by Arthur Miller
Tools of Characterization
Abigail Williams and Thomas Putnam are clearly condemned by their actions of accusing people they wanted to get rid of for selfish reasons. Abigail accuses Elizabeth so that she can get John Proctor; Thomas Putnam influences his daughter to accuse George Jacobs so that he can get his hands on Jacobs’s land.
The narrator is not shy about telling us what we should think about characters. For example, we learn that the Reverend Parris “believed he was persecuted wherever he went” (I.4) and that Thomas Putnam “was a man with many grievances” (I.95) and a “vindictive nature” (I.97).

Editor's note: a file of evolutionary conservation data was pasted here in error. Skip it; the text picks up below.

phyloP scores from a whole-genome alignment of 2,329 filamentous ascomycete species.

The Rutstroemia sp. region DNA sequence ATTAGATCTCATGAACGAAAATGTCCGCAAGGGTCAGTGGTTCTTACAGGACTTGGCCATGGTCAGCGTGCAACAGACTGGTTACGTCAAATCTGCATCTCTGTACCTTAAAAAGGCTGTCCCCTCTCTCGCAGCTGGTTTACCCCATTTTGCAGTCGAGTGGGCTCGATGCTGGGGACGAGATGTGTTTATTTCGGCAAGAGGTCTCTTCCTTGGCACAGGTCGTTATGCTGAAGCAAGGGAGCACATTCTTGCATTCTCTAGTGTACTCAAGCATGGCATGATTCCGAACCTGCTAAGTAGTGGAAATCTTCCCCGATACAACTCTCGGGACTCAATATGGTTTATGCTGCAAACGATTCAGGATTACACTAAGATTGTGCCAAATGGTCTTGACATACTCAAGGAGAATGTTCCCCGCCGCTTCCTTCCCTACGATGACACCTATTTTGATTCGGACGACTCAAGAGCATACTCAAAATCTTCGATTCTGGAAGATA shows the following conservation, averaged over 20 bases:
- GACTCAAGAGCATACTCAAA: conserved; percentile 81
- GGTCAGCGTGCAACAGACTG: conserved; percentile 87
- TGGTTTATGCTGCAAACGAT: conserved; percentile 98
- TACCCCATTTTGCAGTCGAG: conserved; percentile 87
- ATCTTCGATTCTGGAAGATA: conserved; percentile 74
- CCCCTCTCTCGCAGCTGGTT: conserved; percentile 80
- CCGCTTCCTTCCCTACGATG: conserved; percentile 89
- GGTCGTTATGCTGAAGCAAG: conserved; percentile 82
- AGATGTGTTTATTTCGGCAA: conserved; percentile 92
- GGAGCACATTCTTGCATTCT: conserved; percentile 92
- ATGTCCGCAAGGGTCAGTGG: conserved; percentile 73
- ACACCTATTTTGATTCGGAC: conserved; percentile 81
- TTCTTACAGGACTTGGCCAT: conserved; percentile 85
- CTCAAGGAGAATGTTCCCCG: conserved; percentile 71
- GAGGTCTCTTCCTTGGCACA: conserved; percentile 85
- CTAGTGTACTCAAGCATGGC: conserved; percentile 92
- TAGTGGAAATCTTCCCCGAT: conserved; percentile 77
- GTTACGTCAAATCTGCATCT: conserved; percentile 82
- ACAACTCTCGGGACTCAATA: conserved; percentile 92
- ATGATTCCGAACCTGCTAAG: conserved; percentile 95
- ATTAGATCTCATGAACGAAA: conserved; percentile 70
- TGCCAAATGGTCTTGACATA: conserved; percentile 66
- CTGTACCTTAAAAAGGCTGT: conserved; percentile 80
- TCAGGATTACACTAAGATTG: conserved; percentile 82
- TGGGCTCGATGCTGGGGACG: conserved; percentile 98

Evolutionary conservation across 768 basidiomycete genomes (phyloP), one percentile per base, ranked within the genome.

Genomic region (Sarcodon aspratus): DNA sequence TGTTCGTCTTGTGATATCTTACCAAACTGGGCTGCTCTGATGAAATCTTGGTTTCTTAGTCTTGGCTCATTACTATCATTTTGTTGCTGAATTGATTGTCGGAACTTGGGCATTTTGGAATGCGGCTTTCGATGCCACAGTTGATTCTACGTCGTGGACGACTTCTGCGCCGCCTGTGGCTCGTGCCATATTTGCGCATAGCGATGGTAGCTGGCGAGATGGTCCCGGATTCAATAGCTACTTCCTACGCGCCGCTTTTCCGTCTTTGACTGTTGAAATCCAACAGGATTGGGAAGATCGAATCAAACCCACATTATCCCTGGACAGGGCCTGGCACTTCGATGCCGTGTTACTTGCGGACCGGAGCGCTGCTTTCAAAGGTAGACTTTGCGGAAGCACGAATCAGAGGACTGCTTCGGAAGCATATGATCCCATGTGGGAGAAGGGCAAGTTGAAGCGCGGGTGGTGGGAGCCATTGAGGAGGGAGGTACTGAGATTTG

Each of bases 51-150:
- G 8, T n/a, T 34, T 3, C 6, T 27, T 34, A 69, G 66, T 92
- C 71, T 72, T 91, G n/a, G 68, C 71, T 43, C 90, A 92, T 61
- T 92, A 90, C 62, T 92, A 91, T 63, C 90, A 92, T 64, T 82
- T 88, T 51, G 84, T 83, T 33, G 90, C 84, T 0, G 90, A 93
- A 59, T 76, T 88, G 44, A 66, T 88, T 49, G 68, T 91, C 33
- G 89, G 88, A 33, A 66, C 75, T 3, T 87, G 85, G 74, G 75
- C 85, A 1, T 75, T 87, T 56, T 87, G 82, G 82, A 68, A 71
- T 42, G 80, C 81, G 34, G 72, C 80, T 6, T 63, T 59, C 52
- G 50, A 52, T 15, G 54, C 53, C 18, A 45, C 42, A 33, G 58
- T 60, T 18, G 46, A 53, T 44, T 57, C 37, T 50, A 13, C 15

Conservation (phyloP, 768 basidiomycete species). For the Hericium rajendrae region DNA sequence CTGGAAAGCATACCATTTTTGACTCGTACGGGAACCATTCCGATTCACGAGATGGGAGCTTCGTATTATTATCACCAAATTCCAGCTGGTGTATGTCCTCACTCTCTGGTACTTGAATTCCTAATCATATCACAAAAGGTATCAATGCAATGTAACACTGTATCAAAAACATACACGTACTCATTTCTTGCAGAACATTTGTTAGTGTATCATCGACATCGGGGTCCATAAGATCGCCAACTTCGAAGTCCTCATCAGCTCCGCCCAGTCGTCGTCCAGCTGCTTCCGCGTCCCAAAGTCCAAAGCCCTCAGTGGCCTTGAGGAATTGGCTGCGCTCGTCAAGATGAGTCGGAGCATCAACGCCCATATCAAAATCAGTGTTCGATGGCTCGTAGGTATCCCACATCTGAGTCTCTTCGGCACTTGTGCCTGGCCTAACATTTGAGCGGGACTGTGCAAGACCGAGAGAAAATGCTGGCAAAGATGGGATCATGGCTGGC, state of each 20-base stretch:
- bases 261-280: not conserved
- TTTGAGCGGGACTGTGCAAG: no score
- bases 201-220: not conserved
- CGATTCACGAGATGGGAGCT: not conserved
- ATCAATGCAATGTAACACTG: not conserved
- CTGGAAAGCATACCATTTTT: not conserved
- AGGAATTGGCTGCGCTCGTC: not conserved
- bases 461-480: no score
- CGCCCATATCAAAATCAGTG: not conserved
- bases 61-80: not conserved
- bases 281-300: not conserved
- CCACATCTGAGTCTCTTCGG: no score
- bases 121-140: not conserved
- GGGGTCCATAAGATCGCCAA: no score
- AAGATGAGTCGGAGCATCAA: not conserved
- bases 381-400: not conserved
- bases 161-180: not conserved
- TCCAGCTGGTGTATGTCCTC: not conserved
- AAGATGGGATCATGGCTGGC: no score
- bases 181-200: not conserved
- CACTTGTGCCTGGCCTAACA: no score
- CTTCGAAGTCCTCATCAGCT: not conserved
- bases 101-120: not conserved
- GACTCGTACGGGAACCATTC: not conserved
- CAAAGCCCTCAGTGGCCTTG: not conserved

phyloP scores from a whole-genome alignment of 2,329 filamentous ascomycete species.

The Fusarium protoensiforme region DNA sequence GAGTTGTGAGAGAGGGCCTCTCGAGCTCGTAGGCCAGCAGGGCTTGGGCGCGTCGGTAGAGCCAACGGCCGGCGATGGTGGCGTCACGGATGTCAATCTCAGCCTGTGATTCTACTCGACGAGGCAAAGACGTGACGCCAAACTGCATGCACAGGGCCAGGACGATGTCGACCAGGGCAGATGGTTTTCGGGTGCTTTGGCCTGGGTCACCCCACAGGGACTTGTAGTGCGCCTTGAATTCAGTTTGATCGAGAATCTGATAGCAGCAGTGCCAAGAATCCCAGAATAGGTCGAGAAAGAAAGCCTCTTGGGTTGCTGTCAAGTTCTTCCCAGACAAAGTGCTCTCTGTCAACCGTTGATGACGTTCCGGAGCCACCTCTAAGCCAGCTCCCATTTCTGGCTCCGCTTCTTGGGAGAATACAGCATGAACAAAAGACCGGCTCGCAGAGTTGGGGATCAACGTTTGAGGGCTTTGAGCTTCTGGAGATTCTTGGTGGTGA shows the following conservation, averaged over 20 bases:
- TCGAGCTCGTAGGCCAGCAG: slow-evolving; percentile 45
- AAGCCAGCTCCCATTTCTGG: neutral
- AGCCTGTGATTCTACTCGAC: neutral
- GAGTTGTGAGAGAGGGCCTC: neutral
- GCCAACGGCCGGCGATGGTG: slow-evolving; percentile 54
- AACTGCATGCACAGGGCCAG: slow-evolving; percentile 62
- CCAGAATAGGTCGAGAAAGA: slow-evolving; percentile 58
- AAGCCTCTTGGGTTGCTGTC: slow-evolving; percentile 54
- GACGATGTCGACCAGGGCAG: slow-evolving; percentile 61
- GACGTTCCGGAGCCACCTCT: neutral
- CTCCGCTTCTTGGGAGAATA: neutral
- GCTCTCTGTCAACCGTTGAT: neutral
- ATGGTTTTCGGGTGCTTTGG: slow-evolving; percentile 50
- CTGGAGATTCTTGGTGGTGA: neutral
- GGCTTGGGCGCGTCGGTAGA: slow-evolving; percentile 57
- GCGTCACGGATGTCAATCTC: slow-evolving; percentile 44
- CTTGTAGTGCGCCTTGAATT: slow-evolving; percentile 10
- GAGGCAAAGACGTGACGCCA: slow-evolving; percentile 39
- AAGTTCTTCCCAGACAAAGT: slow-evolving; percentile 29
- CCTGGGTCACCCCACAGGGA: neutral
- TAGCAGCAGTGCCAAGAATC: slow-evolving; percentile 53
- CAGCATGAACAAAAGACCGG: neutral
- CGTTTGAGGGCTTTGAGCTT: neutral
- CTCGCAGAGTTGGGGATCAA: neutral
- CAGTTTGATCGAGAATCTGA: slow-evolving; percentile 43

Though many characters believe they should be accorded respect and deference due to their social position (e.g., Reverend Parris, Judge Hathorne, Deputy Governor Danforth), it is actually the respect and reputation factor that really characterizes people like Rebecca. We learn to like Rebecca and believe she’s not a witch because she’s held in high regard and has been for many years, especially by other people we like, such as Elizabeth Proctor. Though the Reverend Parris is a minister, we learn that he isn't well respected in the community because he is greedy, materialistic, and preaches too much about hell. So we learn that he’s an unlikable character because of how others, like John Proctor, view him. In such a small, centralized town, one’s social position depends entirely on the way one is viewed by fellow citizens – and this is how we learn about most of the characters in the play.